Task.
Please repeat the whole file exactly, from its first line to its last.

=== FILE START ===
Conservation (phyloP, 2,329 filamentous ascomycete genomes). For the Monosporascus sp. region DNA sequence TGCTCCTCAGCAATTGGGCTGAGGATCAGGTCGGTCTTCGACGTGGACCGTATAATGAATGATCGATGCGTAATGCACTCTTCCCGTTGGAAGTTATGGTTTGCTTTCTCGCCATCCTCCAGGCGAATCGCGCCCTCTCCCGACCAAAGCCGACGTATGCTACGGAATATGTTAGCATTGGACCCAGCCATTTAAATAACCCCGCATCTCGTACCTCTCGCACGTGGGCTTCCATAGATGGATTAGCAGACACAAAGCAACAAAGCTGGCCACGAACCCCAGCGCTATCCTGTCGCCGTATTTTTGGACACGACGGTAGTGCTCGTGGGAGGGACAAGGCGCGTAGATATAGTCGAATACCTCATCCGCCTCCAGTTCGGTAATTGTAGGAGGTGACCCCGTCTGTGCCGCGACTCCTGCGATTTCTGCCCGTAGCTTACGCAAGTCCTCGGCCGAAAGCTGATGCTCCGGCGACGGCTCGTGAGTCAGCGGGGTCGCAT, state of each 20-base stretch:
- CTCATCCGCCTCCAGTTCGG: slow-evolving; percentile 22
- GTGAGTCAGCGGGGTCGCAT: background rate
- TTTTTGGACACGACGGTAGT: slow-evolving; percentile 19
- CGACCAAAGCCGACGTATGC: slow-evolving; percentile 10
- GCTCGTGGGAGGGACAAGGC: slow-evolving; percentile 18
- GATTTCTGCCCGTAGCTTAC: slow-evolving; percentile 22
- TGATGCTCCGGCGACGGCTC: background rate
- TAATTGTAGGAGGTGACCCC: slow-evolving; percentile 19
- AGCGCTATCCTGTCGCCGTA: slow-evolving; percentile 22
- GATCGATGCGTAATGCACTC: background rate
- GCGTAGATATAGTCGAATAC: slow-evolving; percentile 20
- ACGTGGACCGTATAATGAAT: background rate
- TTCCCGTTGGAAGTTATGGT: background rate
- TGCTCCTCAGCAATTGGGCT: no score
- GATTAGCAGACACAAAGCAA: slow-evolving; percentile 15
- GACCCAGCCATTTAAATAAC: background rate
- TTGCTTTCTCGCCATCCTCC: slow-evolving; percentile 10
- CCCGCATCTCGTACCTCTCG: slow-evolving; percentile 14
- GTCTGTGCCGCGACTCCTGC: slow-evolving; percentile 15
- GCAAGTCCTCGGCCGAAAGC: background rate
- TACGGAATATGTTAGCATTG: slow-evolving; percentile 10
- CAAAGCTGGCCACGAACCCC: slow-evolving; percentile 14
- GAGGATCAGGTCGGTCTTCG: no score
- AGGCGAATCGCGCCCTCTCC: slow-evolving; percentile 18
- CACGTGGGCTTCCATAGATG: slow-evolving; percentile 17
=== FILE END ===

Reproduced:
Conservation (phyloP, 2,329 filamentous ascomycete genomes). For the Monosporascus sp. region DNA sequence TGCTCCTCAGCAATTGGGCTGAGGATCAGGTCGGTCTTCGACGTGGACCGTATAATGAATGATCGATGCGTAATGCACTCTTCCCGTTGGAAGTTATGGTTTGCTTTCTCGCCATCCTCCAGGCGAATCGCGCCCTCTCCCGACCAAAGCCGACGTATGCTACGGAATATGTTAGCATTGGACCCAGCCATTTAAATAACCCCGCATCTCGTACCTCTCGCACGTGGGCTTCCATAGATGGATTAGCAGACACAAAGCAACAAAGCTGGCCACGAACCCCAGCGCTATCCTGTCGCCGTATTTTTGGACACGACGGTAGTGCTCGTGGGAGGGACAAGGCGCGTAGATATAGTCGAATACCTCATCCGCCTCCAGTTCGGTAATTGTAGGAGGTGACCCCGTCTGTGCCGCGACTCCTGCGATTTCTGCCCGTAGCTTACGCAAGTCCTCGGCCGAAAGCTGATGCTCCGGCGACGGCTCGTGAGTCAGCGGGGTCGCAT, state of each 20-base stretch:
- CTCATCCGCCTCCAGTTCGG: slow-evolving; percentile 22
- GTGAGTCAGCGGGGTCGCAT: background rate
- TTTTTGGACACGACGGTAGT: slow-evolving; percentile 19
- CGACCAAAGCCGACGTATGC: slow-evolving; percentile 10
- GCTCGTGGGAGGGACAAGGC: slow-evolving; percentile 18
- GATTTCTGCCCGTAGCTTAC: slow-evolving; percentile 22
- TGATGCTCCGGCGACGGCTC: background rate
- TAATTGTAGGAGGTGACCCC: slow-evolving; percentile 19
- AGCGCTATCCTGTCGCCGTA: slow-evolving; percentile 22
- GATCGATGCGTAATGCACTC: background rate
- GCGTAGATATAGTCGAATAC: slow-evolving; percentile 20
- ACGTGGACCGTATAATGAAT: background rate
- TTCCCGTTGGAAGTTATGGT: background rate
- TGCTCCTCAGCAATTGGGCT: no score
- GATTAGCAGACACAAAGCAA: slow-evolving; percentile 15
- GACCCAGCCATTTAAATAAC: background rate
- TTGCTTTCTCGCCATCCTCC: slow-evolving; percentile 10
- CCCGCATCTCGTACCTCTCG: slow-evolving; percentile 14
- GTCTGTGCCGCGACTCCTGC: slow-evolving; percentile 15
- GCAAGTCCTCGGCCGAAAGC: background rate
- TACGGAATATGTTAGCATTG: slow-evolving; percentile 10
- CAAAGCTGGCCACGAACCCC: slow-evolving; percentile 14
- GAGGATCAGGTCGGTCTTCG: no score
- AGGCGAATCGCGCCCTCTCC: slow-evolving; percentile 18
- CACGTGGGCTTCCATAGATG: slow-evolving; percentile 17